Remains of ancient lake in Mars spotted by ESA Mars Express satellite (Photos)

By on Sep 3, 2011 in Astronomy, Science, World Comments

Updated: September 29, 2012 7:45 p.m.

Read Signs of water on Mars discovered by NASA via rover Curiosity (Photo)

The remains of an ancient lake in Mars were recently spotted by Mars Express satellite of European Space Agency (ESA), as shown in the photos below.

Delta in Eberswalde crater
Image Credit: ESA/DLR/FU Berlin (G. Neukum)

As announced by ESA on their official website on Friday, September 2, 2011, the images of the ancient Martian lake were captured by Mars Express satellite, which has been orbiting around the Red Planet since 2003.

According to the report, the 65 km-diameter dry crater is in the southern highlands of the planet and can be seen as a semi-circle on the right of the image, a reminder that ancient Mars had a wet climate.

Scientists said they believed the Eberswalde crater was formed more than 3.7 billion years ago when Mars was hit by an asteroid, in which a delta was formed and laid down in water.

The delta, an ancient fan-shaped deposit of dark sediments, was noted to have provided clear signs that the surface of the Red Planet was once filled with water.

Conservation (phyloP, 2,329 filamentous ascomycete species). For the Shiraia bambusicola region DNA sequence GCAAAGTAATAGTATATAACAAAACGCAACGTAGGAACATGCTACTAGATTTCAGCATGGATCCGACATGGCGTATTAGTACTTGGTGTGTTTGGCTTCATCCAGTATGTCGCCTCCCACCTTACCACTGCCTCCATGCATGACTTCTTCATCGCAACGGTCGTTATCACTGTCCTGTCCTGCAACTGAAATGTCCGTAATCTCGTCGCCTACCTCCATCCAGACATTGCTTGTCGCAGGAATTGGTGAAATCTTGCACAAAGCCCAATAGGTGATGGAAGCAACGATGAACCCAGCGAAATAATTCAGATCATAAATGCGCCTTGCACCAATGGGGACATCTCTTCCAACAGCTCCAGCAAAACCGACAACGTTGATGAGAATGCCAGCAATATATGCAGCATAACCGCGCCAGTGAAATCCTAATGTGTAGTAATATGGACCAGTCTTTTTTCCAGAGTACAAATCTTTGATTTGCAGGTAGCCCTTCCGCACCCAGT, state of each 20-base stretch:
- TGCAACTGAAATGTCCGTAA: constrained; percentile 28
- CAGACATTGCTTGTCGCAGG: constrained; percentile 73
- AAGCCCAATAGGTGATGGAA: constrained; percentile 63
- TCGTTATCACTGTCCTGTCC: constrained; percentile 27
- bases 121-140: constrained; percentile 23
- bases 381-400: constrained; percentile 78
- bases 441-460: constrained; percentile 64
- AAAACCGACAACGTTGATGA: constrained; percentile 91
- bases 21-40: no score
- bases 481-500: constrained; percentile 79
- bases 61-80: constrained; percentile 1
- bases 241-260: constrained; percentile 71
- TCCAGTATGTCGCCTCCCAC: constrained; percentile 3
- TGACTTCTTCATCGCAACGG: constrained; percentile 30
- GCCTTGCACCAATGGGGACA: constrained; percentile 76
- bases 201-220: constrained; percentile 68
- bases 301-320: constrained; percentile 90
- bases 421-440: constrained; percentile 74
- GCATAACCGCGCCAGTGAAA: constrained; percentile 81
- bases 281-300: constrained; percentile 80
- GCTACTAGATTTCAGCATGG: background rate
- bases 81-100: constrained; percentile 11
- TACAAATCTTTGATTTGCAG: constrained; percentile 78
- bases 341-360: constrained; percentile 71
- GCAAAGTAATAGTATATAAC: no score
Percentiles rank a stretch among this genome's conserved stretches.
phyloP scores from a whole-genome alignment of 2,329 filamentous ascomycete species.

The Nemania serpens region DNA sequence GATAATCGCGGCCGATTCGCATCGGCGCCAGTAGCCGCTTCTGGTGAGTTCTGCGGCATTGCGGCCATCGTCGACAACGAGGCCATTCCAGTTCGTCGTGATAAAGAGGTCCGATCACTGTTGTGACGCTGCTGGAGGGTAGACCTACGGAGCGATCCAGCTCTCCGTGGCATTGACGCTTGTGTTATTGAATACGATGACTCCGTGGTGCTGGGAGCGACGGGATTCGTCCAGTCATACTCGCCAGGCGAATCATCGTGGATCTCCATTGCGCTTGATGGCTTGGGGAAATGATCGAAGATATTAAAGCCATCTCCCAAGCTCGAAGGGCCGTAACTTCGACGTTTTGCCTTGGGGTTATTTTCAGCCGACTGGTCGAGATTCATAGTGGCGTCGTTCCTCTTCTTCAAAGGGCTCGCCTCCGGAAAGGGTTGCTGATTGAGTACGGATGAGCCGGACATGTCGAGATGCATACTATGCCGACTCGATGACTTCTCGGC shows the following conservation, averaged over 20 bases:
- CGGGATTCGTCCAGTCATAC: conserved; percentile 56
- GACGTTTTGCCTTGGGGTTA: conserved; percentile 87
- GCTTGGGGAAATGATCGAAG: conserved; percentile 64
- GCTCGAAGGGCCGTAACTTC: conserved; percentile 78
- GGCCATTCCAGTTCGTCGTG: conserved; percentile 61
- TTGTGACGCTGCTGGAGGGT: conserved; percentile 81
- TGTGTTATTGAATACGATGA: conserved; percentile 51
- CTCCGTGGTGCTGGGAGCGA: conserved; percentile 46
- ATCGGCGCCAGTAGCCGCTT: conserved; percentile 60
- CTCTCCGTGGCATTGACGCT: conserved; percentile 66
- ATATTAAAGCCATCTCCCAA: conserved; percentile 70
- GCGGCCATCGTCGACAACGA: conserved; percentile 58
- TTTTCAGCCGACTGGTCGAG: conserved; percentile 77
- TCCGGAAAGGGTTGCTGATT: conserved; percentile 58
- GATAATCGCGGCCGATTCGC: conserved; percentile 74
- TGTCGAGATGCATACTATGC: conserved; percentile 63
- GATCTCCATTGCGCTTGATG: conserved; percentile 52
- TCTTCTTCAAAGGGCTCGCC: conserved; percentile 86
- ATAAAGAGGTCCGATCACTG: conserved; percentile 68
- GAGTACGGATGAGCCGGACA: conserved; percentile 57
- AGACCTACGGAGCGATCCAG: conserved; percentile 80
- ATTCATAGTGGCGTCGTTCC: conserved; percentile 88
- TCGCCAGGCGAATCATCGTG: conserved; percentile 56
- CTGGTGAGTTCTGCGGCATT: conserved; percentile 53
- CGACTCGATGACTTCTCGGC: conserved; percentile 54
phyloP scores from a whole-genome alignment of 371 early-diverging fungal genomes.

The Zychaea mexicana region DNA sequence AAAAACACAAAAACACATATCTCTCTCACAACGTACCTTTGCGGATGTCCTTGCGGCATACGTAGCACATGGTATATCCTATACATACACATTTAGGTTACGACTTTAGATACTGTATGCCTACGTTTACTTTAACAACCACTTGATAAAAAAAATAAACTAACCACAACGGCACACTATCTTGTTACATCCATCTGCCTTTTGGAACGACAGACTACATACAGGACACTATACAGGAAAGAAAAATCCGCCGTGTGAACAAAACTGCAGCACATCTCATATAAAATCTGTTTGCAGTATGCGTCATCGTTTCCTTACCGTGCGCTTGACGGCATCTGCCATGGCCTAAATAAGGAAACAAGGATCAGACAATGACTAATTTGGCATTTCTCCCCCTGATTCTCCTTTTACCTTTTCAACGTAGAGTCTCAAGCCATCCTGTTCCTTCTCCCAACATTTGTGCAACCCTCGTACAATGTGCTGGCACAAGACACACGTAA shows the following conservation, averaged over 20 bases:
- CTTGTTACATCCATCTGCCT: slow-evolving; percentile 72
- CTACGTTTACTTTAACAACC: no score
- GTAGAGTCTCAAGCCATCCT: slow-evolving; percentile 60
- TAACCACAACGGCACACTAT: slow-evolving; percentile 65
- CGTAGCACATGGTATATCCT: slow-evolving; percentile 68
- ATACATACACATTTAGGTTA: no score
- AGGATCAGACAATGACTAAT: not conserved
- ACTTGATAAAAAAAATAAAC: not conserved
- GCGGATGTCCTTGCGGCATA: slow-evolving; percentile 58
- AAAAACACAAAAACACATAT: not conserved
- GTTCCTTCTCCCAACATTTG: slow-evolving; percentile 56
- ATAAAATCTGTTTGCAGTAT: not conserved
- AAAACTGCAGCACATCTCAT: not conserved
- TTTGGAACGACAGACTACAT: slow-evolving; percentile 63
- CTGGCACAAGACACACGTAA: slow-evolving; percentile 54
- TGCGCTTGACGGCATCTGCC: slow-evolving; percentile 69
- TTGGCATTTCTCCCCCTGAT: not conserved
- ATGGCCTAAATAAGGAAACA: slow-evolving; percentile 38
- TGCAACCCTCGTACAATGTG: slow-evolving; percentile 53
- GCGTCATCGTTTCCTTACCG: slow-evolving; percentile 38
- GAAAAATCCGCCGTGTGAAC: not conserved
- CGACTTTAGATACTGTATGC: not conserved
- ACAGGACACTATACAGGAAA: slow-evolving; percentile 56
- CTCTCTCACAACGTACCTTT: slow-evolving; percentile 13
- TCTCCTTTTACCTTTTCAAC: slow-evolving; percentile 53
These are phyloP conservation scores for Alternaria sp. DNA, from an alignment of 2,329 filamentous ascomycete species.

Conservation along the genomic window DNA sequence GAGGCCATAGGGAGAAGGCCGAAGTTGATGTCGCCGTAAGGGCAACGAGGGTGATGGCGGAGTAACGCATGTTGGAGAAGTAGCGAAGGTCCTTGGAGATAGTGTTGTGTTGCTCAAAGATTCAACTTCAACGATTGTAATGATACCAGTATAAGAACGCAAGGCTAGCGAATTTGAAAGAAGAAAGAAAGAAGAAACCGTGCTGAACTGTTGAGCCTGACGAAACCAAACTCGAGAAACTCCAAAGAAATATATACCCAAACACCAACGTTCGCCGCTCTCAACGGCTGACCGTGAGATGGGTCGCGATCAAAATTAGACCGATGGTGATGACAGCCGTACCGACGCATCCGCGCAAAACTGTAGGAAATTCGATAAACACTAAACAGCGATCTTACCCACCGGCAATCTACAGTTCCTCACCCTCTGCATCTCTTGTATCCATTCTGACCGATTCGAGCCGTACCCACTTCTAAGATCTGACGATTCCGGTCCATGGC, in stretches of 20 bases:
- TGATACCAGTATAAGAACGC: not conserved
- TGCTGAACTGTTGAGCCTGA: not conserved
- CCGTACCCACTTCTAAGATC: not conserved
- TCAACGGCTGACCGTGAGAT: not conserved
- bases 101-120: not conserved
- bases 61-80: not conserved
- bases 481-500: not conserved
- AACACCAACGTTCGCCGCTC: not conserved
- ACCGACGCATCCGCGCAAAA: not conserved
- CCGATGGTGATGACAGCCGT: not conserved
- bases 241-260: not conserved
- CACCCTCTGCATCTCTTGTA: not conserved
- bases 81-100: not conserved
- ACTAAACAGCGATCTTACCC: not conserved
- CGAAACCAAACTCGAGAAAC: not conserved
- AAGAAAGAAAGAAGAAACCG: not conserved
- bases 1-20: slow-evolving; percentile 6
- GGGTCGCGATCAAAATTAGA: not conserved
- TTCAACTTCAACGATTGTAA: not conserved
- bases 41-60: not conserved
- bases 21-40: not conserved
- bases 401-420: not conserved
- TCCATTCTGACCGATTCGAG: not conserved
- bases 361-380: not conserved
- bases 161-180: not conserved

Apparently, the rim of the crater is noticeably intact on its right-hand side only as the rest of it appeared faintly or cannot be seen at all; as a 140 km diameter Holden crater was created on a later impact.

This Holden crater, which is mostly the the center and left side of the image, was formed by a huge amount of material or rock and buried parts of Eberswalde.

Nevertheless, the delta and its feeder channels are well preserved within the visible part of Eberswalde, with the delta covering an area of 115 square kilometers and feeder channels would form a lake.

This delta structure was was first identified with NASA‘s Mars Global Surveyor spacecraft, as both craters Eberswalde and Holden to be among its possible destinations.

According to NASA, the Mars rover will be launched this November, with ESA’s Mars Express helping to find the best landing site.

Holden (left) and Eberswalde craters
Image Credit: ESA/DLR/FU Berlin (G. Neukum)

Eberswalde crater in perspective
Image Credit: ESA/DLR/FU Berlin (G. Neukum)

Holden and Eberswalde in high resolution
Image Credit: ESA/DLR/FU Berlin (G. Neukum)

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